Catholic World News News Feature
US public-- Catholics included-- strongly favor contraception, poll finds June 23, 2006
Most American adults support free access to contraceptives, favor sale of the "morning after" pill, and believe that the distribution of contraceptives will decrease the incidence of abortion, according to a new Wall Street Journal/Harris Interactive poll.
The survey found that no significant difference between Catholics and other Americans on questions involving contraception. But respondents who identified themselves as "born-again Christians" were less favorably disposed toward contraception.
The poll found vast majorities supporting the propositions that people should have more information about birth control and that access to birth control will limit the number of abortions. (Those ideas were endorsed by 89% and 81%, respectively, of those responding.) Nearly three-fourths (73%) of the respondents said that birth control devices should be made available to those who cannot pay for them.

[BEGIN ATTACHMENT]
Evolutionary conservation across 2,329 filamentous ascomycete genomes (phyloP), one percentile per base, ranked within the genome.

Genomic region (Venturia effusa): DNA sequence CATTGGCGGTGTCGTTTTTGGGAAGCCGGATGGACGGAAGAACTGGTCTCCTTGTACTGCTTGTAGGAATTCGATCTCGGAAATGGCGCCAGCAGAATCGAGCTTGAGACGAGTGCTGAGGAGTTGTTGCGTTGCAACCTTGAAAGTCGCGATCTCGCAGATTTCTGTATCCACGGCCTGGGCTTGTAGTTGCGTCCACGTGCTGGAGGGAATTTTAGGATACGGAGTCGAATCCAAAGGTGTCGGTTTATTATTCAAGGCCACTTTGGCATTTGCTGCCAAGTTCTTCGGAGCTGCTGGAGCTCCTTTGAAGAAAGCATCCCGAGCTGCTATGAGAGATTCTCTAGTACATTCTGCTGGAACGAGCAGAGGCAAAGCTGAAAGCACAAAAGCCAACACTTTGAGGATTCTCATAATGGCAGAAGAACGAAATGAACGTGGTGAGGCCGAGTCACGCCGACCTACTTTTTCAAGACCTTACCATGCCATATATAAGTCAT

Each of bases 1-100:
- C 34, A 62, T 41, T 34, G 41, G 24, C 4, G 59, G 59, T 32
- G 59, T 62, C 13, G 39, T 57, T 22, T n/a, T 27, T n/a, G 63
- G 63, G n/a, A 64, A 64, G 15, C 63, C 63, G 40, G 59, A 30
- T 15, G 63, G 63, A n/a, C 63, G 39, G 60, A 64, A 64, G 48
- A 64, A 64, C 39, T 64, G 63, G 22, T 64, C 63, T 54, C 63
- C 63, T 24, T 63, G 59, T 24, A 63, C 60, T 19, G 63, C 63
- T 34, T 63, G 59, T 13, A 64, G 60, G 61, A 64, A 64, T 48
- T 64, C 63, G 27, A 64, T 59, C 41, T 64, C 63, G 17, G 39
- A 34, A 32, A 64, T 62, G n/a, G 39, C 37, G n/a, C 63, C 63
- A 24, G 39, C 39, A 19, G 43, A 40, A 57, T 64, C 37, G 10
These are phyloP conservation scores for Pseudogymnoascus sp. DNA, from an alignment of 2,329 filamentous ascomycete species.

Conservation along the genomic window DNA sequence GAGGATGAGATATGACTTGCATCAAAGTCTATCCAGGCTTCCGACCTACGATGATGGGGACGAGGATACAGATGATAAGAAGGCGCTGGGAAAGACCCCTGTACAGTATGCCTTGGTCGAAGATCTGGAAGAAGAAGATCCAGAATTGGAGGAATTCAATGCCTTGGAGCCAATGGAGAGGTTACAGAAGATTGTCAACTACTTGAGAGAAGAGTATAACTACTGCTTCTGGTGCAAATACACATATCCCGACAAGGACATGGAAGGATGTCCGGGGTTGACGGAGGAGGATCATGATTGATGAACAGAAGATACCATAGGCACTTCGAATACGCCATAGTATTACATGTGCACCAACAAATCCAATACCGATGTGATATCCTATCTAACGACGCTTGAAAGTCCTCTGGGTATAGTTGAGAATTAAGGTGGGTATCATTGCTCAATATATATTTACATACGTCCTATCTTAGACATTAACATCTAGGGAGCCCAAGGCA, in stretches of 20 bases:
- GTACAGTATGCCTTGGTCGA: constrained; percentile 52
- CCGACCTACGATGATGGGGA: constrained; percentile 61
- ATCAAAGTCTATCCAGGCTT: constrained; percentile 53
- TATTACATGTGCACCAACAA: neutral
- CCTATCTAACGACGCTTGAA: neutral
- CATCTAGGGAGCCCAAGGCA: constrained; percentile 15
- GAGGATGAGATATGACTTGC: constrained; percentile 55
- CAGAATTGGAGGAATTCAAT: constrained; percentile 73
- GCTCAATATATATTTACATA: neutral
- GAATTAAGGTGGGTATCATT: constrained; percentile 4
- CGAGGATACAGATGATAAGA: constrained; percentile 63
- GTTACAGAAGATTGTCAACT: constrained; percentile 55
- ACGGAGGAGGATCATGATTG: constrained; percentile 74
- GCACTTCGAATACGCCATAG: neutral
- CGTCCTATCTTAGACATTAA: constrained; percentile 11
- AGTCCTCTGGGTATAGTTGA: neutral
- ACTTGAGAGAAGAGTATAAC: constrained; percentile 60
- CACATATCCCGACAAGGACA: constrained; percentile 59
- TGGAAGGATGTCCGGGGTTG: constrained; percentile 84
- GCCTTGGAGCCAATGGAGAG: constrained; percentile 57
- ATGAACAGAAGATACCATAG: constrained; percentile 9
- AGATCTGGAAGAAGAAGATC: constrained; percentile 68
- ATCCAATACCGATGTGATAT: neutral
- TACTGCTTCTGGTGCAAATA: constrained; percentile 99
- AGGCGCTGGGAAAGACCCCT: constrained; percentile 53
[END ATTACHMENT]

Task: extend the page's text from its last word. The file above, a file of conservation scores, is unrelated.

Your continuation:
More than half of the 2,879 people polled (58%) said that the "morning-after" pill should be available in pharmacies, and even more-- 62%-- would deny pharmacists the right to refuse to sell the pill.
The survey found Catholic attitudes fully in line with those of the general public. Of the respondents who identified themselves as Catholics, 88% supported easy access to birth-control information, and 53% favored sales of the "morning-after" pill.
"Born-again Christians" constituted the only religious group which disapproved of making the "morning-after" pill available in pharmacies; only 39% of that religious bloc favored over-the-counter sales. And 89% of the born-again Christians favored abstinence as the best means of preventing teen pregnancies.
(Remarkably, 25% of the general public said that abstinence is not the best means of preventing pregnancy. The survey did not give respondents the opportunity to name a better method.)